Gin

Top 10 Spirits And Cocktails Of 2012

19 December 2012

As I assembled this list, paging through a year’s worth of blog posts, I found myself rather startled at the breadth and diversity of the drinks I consumed in the past year. But even more, I felt profoundly grateful to have had the opportunity to sample everything from Nicaraguan rum in Nicaragua to Cognac in Cognac.

I sipped a lot of amazing things in 2012, but there were a number of true standouts. As is the fashion at this time of year, here is my list of the Top 10 Spirits and Cocktails I drank in 2012. The links lead to the original blog posts about the drinks:

10. SPICE TRADE — I consumed this cocktail of genever, vermouth, star anise, galangal syrup and persimmon water at Madame Geneva, an atmospheric bar just off the Bowery in Manhattan. With that intimidating list of ingredients, this is one cocktail I won’t be making at home! The floating star anise garnish provided an aromatic introduction, and I loved its orange, anise and juniper flavors. It would have been easy to make this cocktail too sweet, but it tasted well-balanced and finished dry.

9. SPACE FILLER — The mixologist at Root in New Orleans came up with this cocktail, composed of rye whiskey, loganberry liqueur and lemon juice. It tasted surprisingly complex, with notes of berries, citrus and wood; sweet and sour elements positively danced on my palate.

8. FENTIMAN’S ROSE LEMONADE & GIN — I never came up with a name for this mixture of Fentiman’s delightful rose lemonade soda and gin, but it deserves a moniker as refreshing as its flavor. This combo smells amazing, with aromas of rose and juniper co-mingling beautifully. Aromatic, tart, not too sweet, complex — this was the whole package.

7. XORIGUER GIN — Speaking of gin, a bottle of this Menorcan beauty cost me only 12 euro, a smashing deal considering the flavor it packs. Sipped neat at room temperature, the gin didn’t feel silky smooth, but it tasted wonderfully complex, with notes of juniper, anise, rose, white pepper and even incense. What a shame this gin isn’t yet available in the U.S.! Hopefully that will change in 2013.

6. MIRTO — I found this digestif on another sensationally scenic Mediterranean island, Sardinia. Made from local myrtle berries, the mirto I brought home tasted of ripe cherries, something herbal, like eucalyptus perhaps, and cinnamon on the finish. It was positively delightful, both at room temperature and chilled (how it’s usually served). And it made some thoroughly delicious cocktails.

5.  — I couldn’t believe my eyes when I saw this cocktail on the menu at the Four Seasons Chicago. It contained Crème Yvette, a violet-based liqueur that hadn’t been produced in the last 50 years. But there it was, coelacanth-like, in the A², a concoction of Journeyman W.R. Whiskey, Crème Yvette, yuzu juice (a small grapefruit-like fruit) and Luxardo Maraschino Liqueur. The cocktail had an aroma of purple grapes, a strong, fruity flavor with some tangy citrus notes, and a dry, floral finish. A well-balanced and elegant drink.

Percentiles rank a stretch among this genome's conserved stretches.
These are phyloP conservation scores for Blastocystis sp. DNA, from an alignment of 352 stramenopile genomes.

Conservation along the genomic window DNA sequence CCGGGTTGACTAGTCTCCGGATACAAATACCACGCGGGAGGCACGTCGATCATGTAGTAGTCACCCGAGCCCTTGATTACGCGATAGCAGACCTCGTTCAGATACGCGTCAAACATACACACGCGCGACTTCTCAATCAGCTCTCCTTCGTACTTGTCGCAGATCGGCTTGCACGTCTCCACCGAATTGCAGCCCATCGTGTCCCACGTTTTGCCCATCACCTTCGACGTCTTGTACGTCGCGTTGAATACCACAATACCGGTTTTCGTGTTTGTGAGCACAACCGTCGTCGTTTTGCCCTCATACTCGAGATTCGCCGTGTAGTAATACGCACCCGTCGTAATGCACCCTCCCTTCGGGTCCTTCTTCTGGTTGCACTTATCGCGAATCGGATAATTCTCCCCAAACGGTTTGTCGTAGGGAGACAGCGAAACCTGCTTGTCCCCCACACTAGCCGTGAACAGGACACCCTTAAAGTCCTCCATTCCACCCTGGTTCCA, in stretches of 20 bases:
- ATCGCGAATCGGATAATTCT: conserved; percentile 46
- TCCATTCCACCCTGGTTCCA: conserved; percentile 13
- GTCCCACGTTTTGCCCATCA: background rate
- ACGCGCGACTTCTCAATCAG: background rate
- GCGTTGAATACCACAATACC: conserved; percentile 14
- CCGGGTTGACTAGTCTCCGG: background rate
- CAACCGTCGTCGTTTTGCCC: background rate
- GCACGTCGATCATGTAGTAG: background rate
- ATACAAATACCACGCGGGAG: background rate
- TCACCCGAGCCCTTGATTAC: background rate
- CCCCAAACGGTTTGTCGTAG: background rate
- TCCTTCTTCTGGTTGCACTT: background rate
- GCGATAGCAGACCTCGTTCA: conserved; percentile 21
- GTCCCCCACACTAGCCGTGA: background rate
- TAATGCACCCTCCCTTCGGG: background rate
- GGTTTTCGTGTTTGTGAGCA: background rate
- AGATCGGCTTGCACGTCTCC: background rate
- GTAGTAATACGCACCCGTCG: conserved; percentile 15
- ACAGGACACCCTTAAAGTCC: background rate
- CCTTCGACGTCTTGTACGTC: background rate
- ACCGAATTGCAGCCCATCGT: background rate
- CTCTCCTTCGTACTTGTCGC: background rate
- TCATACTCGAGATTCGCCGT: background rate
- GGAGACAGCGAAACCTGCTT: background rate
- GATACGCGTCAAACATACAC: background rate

4. FLOR DE CANA 18-YEAR CENTENARIO GOLD — This gorgeous Nicaraguan rum sucked me in with aromas of vanilla cake and brown sugar and sealed the deal with flavors of vanilla, oak and orange peel. Very rich, with a finish that went on and on.

3. BIJOU — Even if it served merely middling cocktails, the Ranstead Room in Philadelphia would still be worth a visit for its speakeasy-like location and sexy decor straight out of a Mad Men episode. But add in spectacular cocktails crafted with meticulous care, and you have a bar that alone makes a journey to Philly worthwhile. My bartender stirred up a Bijou, a wonderfully smooth mix of Beefeater Gin, Green Chartreuse, Dolin Blanc Vermouth and lemon zest. The aromatics of the gin, the herbaceous bitterness of the Chartreuse, the touch of smooth sweetness from the vermouth — it came together like a flavor symphony.

2. HINE TRIOMPHE — So beautiful was this blend of Grande Champagne Cognacs averaging around 50 years old, with extraordinarily velvety caramel and tobacco flavors, that it brought tears to my eyes. Cellar Master Eric Forget, seeing my reaction, quietly remarked, “It’s not a Cognac. It’s just a pleasure.” Indeed.

1. HENNESSY PARADIS IMPERIAL — This remarkable Cognac also reduced me to tears. Only this time, it was in front of the Cognac Summit’s videographer, camera rolling! Embarrassing, yes, but anyone who has tasted this ambrosial liquid can understand my emotional response. It was a sublime moment, tasting something so profoundly exquisite in so lovely a setting as Hennessy’s Château de Bagnolet. I learned later that the Paradis Impérial blend contains Cognacs dating from the 19th century. I drank liquid history! It’s humbling to think about all the work — and all the waiting — that went into producing that glass of Cognac.

Next up: My Top 10 Wines of 2012

The Unusual Gins Of Martin Miller

4 August 2012

Every now and then, a PR company will send me free samples of something or other to review, and by God, who am I to refuse? A few days ago, a little box arrived bearing little bottles of Martin Miller’s Gin, a spirit distilled in England and mixed with water in Iceland. A little Iceland sounded pretty darn great in this heat, so I invited over a gin swilling — I mean, gin loving — friend, and got to work.